One concerned planning, a traditional battleground between national and local government. “Councils are extremely disappointed,” the LGA’s statement said, “that the Government has removed Lords amendment 82, which would have enabled local planning authorities to set fees for planning applications at a level that covers the cost of processing them. Currently, planning fees do not cover the true cost of processing applications. As a result, taxpayers are left subsidising planning services by almost £5 million a week. Planning departments are facing a significant deficit (£245.4 million in 2020/21) and experiencing growing skills and capacity challenges.”

These are quite big figures. Every party says it wants to streamline, fast-track or modernise the planning system but appears to forget that it’s a very complex – even over-complex – machine governed by and connected to numerous acts, regulations, judicial decisions and local plans. Charging a fair rate for applications seems logical given the number of things that a local planning authority (LPA) needs to consider. Whether these are always relevant is a separate matter.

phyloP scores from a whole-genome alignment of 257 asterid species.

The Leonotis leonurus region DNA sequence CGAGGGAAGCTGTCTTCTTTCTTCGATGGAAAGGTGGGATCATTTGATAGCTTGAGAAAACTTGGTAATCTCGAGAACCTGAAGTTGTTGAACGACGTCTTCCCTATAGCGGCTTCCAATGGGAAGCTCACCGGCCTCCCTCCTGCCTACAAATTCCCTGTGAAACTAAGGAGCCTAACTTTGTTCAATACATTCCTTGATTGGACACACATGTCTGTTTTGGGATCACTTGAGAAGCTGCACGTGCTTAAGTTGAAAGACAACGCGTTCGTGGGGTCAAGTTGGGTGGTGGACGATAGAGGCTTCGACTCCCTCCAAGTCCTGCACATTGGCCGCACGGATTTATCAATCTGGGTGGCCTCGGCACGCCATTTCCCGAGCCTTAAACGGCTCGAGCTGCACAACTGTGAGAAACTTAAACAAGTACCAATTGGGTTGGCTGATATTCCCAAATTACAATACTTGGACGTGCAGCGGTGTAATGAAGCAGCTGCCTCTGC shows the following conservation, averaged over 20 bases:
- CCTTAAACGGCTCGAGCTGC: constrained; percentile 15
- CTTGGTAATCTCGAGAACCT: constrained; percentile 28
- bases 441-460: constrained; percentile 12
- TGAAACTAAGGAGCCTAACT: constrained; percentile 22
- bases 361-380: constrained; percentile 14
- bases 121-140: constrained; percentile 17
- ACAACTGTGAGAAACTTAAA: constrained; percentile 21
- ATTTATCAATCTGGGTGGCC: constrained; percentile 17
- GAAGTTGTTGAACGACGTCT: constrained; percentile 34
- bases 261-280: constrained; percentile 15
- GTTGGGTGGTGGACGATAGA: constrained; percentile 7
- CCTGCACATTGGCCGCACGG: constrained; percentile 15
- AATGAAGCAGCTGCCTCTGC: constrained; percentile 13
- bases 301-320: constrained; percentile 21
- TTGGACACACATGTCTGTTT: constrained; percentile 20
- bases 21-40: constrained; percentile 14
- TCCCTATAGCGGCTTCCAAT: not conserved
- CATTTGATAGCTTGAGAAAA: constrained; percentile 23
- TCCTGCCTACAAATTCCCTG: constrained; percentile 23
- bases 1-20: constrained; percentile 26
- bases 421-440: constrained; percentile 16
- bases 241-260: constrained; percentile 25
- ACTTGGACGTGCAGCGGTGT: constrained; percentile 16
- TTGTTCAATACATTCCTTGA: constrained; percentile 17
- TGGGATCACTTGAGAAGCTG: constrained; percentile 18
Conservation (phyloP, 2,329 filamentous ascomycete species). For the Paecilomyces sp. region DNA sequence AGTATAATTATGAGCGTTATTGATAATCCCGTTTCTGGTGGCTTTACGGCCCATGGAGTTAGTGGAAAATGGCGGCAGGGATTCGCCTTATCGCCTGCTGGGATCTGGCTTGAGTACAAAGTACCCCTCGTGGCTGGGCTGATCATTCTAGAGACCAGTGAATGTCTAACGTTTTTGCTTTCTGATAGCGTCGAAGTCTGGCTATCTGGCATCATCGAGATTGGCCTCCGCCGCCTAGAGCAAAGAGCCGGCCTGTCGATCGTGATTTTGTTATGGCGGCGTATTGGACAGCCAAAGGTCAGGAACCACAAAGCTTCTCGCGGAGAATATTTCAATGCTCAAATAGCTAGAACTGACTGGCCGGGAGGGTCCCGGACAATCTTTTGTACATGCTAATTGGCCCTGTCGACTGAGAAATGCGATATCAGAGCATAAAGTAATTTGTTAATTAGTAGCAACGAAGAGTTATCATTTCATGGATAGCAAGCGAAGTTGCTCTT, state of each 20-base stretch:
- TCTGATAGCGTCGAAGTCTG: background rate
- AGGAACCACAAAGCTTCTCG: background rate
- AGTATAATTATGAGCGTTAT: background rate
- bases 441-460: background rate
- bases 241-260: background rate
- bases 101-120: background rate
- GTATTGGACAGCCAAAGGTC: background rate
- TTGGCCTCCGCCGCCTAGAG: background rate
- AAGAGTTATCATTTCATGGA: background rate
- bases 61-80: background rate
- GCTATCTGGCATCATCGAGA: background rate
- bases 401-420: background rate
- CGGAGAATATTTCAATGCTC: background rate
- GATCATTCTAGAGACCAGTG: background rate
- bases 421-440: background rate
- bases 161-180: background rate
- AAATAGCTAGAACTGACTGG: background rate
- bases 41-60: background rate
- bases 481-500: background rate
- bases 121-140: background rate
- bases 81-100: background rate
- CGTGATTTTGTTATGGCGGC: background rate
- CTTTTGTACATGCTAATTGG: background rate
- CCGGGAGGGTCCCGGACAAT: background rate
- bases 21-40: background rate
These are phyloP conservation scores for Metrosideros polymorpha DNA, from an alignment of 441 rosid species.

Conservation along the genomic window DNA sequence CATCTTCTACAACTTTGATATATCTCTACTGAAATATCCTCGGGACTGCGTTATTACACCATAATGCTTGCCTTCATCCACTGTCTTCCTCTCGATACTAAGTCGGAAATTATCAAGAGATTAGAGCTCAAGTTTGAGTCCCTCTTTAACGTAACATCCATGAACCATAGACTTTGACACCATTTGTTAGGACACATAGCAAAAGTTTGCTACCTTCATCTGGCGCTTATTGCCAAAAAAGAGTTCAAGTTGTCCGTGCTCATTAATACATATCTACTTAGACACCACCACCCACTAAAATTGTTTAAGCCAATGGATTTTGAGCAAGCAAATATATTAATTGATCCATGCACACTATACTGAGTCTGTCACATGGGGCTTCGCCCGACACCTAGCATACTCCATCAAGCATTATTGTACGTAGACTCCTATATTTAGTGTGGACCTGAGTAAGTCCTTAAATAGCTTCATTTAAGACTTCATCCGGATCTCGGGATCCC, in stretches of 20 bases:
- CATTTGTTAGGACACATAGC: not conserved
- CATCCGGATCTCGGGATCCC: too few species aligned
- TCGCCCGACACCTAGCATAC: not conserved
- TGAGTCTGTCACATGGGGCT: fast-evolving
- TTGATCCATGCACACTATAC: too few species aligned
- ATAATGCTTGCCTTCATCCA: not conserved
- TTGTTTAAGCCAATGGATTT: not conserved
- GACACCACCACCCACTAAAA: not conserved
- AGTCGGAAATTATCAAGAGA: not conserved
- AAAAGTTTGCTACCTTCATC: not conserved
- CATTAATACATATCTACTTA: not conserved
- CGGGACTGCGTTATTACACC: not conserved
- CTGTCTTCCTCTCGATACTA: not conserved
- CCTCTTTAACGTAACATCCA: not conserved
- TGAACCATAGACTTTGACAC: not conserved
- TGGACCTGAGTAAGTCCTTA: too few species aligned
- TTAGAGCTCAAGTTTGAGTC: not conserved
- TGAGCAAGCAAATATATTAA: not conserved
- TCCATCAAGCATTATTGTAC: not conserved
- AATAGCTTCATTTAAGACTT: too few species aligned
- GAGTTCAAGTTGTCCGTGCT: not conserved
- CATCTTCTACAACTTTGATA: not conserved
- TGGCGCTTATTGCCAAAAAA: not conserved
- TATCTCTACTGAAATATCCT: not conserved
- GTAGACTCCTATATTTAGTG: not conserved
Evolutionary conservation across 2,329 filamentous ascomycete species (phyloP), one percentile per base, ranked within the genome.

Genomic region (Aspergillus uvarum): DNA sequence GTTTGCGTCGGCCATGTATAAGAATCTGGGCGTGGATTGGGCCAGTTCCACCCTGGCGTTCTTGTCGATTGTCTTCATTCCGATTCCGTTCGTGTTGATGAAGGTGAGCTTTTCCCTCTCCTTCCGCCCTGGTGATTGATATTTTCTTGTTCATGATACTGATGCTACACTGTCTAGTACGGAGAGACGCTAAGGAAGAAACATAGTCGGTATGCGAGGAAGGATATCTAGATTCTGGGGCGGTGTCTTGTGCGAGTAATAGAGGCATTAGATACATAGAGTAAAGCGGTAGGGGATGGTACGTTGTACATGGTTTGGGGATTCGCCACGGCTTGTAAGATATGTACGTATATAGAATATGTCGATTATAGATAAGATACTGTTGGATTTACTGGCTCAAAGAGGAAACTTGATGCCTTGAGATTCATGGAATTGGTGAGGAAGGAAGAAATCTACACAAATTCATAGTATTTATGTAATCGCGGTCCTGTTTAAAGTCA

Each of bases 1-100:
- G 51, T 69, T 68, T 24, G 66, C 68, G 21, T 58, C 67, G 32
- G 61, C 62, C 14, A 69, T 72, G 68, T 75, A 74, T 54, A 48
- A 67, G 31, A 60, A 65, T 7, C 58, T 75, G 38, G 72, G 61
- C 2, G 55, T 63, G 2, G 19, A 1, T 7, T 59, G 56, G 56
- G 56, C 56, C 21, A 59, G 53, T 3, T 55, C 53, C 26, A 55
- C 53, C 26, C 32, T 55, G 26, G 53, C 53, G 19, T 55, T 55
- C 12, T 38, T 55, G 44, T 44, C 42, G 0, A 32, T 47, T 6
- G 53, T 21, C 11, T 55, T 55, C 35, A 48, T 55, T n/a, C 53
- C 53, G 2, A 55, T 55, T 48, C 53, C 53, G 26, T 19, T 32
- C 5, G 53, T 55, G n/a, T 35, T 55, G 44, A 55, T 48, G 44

There’s also the related problem of enforcement which is, amazingly, not a statutory responsibility for an LPA. None the less, not to be able to do this, as often happens, is to bring the whole process into disrepute. Either more money needs to be put into making the current machinery, including enforcing its decisions, work properly, or you abolish the whole system (as Brussels did in the 1960s and 1970s).

The LGA also criticises another piece of what I see as insane central control, as follows:

“We are also disappointed that Government have removed Lords amendment 22, which would have given councils the flexibility to use virtual meetings technologies at council meetings. This is despite 95 per cent of councils supporting the reintroduction of virtual meetings technology using a common-sense approach. We support Amendment 22B in lieu, tabled by Baroness McIntosh of Pickering, which provides for a Minister to bring forward secondary legislation to specify circumstances in which councils may be permitted to hold meetings that utilise virtual meeting technology. We urge Government to accept this amendment.”

This is just bonkers. The virtual-meeting rules were introduced during the pandemic and resulted in an upturn of attendance by councillors, local ward members, local MPs, pressure groups and members of the public. To remove this choice of in-person, hybrid or virtual is the final confirmation for me of the disconnect that exists between our national government and the local representatives who, generally under- or un-paid, provide so many of the services on its behalf.

• Police